Artist Inspired Mini Canvas: Seurat and Van Gogh

Hello hello! Hopefully it’s a little warmer where you’re at today. It got cold again in Iowa, and after being warm for a few days, the low temperatures feel 100% colder. We’ve also been getting some rain, so I haven’t gotten the chance to get back to running. It’s OK though, because I’ve been nursing my foot, so hopefully the rest will be good and I’ll be able to get  out there again tomorrow. I might be thinking of starting to train for a half, or just continuing from my 10K training. In the meantime, I’ll just keep hanging out with this goober. Look at that concentration!

Boone attention

Remember when Ryan and I redid our kitchen floors? We still love them!

Artist Inspired Mini Canvas

I’m not sure about you, but I’ve always admired how a lot of painters developed a very specific style in their work. Hand in hand with that, is me always wanting to mimic what others have mastered. Which is just what I did with my next project. Finding inspiration from some of the greats, I made four mini canvas paintings for our three seasons. I was actually able to paint the all in one day. My setup included my laptop and some movies. Today, I’m going to show you how I did two of them. Remind me to clean my computer screen…

Painting SetUp

I started with four 4×5 mini canvases.

Mini Canvas

The theme of the paintings was the sea and the lake, so I used hues of blue, violet, green, black, white and yellow.

Color Palette

My first inspiration came from Georges Seurat who is know for pointillism. (image source)

Seurat

First up, I made a sketch of the design. This one would be a bobber.

Seurat Bobber sketch

Then, I lightly transferred it to the canvas to guide my painting and with a very fine paintbrush, started filling in the spaces with dots.

Seurat Bobber white dots 

Once done with the white, I moved on to the next color.

Seurat Bobber purple

Once the bobber was done, I moved to the water. To give it a dynamic effect, concentrate the dots in bands and by color.

Seurat Bobber water start

I used different shades of the same blue and silver for the first part and greens and whites for the second.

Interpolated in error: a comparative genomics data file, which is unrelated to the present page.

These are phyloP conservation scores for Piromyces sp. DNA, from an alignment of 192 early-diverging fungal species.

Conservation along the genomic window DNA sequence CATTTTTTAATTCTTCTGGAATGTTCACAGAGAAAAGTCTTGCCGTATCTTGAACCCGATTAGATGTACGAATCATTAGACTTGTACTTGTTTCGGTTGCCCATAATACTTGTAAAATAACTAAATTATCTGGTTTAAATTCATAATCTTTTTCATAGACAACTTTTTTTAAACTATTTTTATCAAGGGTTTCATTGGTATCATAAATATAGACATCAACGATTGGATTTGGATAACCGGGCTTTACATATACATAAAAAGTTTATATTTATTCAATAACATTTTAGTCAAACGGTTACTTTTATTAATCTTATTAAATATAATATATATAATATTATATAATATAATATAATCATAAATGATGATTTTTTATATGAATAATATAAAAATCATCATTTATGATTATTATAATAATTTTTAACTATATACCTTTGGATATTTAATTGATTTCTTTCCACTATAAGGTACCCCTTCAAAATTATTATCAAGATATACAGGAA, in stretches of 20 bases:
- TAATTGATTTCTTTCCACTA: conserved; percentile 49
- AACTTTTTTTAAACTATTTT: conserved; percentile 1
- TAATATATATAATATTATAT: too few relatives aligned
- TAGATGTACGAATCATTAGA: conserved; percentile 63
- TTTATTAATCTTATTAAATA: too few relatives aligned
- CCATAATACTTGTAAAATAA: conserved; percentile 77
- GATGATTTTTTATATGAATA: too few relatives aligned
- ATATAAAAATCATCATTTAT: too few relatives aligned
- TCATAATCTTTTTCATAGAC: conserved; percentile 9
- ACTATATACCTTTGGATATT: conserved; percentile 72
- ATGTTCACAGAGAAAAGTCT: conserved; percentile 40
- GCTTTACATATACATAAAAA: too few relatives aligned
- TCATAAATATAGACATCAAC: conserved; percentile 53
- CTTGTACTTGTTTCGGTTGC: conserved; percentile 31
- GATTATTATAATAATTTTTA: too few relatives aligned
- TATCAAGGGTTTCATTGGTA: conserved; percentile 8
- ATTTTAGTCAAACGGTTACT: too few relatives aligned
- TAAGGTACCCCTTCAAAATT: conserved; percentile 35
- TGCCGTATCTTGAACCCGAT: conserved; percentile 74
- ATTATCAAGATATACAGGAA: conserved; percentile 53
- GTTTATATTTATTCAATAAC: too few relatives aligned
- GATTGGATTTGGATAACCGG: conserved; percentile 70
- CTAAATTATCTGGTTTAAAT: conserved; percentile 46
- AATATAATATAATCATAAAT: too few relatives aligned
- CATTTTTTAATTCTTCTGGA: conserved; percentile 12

Seurat Bobber water colors

The sky got the same effect but with brighter blues,

Seurat Bobber sky base

With this technique, you want to make sure to fill as many spaces as possible and not be afraid to mix color that might not seem to go together.

Seurat Bobber blue sky

Here’s the final product.

Seurat Bobber 

My second inspiration came from Van Gogh and his swirly strokes in Starry Night. (image source)

Van Gogh

This time, the drawing would be a jellyfish. The faint grid on the sketch serves as a guide to transfer the image to the canvas.

Van Gogh Jellyfish sketch

Remember the sketch on the canvas is just for guidelines, it doesn’t have to be perfect.

Van Gogh Jellyfish draft

Start with one color for the background and make short rounded strokes.

Van Gogh Jellyfish blue strokes 

About three layers of different blues, whites and greens should be perfect to finish the water.

Van Gogh Jellyfish blues 

The same technique was used for the jellyfish with purples and pinks.

Van Gogh Jellyfish reds 

I finished with a few touches of yellow and white for interest.

Van Gogh Jellyfish         

The beauty of these is that the size isn’t intimidating and it’s a fun way to experiment with new painting techniques that might not come naturally to you.

Whatever you do today, find the beauty in it!

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